The Chief Technology Officer of New Orleans, Greg Meffert, and Earthlink, are my newest heroes. They're taking on communications giant Bellsouth in an epic battle over controlling internet access. I happily posted in November that New Orleans was providing free wireless internet service. However, it turned out that you can only access it in a few areas, and they are quite a distance from where I live and work. Originally I understand that the network was converted from a wireless mesh network along St Charles Ave for surveillance (especially during Mardi Gras), so that the downtown area is basically all that it covers. But Mayor Nagin and Meffert had plans to expand it throughout the city. New Orleans was going to be the first city in America to offer free Wi-Fi. Cool.
But then an angry Bellsouth got involved. First they withdrew an offer to donate a building to the New Orleans police department. Then they pulled out the big guns, and lobbyists convinced the state legislature to keep with a state law that prohibits cities for offering anything more than a 128-kbps connection except in times of emergency. Basically, 128-kbps (kilobytes per second) is way too sluggish to be functional. The current free Wi-Fi service is at 512-kpbs. Moreover, lobbyists are trying to close the loophole so that even in times of emergency, the limit is 128 kpbs. Bellsouth won't comment on pending legislation. But a spokesperson for Cox Communications claims that free Wi-Fi is in violation of the Fair Competition Act. It seems clear that our government is working for businesses, not for the citizens. New Orleans wouldn't have free Wi-Fi. Not cool. Not cool at all.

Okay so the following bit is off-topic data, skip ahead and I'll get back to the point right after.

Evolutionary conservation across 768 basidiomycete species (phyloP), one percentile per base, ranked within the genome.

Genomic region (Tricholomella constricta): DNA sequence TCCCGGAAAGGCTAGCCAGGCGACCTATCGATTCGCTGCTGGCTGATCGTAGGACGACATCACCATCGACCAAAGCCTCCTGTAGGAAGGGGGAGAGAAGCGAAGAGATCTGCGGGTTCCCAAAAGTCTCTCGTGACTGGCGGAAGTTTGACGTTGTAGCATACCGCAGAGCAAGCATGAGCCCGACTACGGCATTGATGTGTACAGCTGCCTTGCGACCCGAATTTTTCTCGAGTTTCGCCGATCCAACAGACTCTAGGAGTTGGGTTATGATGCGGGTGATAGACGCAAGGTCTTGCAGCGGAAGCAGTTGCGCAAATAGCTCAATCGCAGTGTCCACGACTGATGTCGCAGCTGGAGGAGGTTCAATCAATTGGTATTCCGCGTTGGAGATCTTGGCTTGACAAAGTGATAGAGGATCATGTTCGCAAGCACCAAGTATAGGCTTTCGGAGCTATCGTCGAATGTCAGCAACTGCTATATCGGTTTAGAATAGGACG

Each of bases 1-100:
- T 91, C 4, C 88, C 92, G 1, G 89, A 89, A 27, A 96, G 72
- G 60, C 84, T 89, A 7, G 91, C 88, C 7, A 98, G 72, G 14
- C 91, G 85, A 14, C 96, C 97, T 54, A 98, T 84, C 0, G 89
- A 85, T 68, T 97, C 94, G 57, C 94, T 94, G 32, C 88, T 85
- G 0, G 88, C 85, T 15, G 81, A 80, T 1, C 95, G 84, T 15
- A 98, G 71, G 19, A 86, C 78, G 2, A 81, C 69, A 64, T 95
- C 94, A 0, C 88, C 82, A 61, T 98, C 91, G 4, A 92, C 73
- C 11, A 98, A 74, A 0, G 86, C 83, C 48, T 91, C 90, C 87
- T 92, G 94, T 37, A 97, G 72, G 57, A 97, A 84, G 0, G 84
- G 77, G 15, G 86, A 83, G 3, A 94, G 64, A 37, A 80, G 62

New Orleans then approached Earthlink and asked if they would take over and expand the wireless network. Earthlink agreed. They said they would provide a 15 square mile zone with free wireless access at 300 kpbs. They also said they would provide a premium 1 megabit service throughout the city for about $20 per month. Earthlink is applying for a telecommunications franchise license to make this possible.
In the meantime, what can we do? First, residents of Louisiana can contact our state representatives and let them know how we feel about their actions. Second, people who live anywhere could leave a comment on Earthlink's blog about this news. Third, you can contact Greg Meffert and ask how you can help.
For more information on this topic, check out The Library Chronicles
and The Red Herring and this AP article.